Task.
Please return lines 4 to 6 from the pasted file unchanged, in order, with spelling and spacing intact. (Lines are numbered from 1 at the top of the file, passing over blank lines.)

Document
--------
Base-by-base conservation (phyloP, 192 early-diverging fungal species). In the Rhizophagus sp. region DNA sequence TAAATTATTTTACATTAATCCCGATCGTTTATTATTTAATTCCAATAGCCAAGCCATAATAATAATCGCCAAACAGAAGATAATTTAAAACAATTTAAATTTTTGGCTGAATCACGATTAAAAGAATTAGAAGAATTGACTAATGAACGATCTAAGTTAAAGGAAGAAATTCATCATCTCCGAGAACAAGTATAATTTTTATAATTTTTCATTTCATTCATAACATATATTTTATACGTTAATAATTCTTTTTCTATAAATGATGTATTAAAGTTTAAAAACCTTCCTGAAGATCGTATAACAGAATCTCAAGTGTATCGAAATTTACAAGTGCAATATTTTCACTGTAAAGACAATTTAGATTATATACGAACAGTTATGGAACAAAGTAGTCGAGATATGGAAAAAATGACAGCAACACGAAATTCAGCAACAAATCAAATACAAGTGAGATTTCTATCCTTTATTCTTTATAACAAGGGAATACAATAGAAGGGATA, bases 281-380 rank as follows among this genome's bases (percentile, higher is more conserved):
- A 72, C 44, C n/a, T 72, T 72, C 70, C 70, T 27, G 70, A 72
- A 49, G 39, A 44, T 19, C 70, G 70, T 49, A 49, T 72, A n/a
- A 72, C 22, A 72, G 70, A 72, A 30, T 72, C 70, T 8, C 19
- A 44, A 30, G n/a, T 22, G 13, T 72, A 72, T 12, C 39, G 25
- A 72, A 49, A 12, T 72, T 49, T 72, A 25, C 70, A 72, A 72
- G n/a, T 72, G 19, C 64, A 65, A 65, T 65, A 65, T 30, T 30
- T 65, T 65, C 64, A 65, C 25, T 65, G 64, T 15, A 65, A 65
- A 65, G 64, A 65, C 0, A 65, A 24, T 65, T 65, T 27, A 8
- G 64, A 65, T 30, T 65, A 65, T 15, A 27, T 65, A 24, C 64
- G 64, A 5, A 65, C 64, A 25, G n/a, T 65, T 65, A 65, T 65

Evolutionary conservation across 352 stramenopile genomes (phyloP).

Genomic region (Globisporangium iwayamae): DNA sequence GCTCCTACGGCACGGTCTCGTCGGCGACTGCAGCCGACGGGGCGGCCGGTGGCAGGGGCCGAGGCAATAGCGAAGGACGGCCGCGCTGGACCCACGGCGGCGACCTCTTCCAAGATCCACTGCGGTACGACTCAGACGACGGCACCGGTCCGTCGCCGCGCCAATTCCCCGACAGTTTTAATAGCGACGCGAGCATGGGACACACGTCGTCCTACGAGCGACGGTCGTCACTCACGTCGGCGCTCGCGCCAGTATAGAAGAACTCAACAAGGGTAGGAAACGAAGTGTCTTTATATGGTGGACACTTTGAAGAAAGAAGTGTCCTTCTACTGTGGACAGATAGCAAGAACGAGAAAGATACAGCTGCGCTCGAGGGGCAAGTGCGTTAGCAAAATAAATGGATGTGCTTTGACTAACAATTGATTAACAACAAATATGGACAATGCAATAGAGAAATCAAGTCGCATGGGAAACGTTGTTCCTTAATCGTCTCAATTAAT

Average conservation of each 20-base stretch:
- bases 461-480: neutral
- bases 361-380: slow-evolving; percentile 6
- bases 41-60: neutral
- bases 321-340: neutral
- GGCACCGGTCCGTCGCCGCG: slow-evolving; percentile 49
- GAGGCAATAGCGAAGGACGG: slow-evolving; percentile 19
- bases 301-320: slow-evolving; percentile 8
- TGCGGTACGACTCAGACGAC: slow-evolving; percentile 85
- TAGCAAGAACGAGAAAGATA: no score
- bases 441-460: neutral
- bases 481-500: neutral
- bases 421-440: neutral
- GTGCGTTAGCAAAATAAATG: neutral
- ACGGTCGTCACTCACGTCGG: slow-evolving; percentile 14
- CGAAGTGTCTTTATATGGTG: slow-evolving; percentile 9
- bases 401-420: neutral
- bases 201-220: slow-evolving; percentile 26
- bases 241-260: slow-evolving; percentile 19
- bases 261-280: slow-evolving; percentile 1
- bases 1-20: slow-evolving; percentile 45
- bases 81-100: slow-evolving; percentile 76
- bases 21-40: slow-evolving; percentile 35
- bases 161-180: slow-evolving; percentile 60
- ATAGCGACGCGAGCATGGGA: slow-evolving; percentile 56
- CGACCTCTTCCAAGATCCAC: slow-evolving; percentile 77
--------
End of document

- A 72, C 22, A 72, G 70, A 72, A 30, T 72, C 70, T 8, C 19
- A 44, A 30, G n/a, T 22, G 13, T 72, A 72, T 12, C 39, G 25
- A 72, A 49, A 12, T 72, T 49, T 72, A 25, C 70, A 72, A 72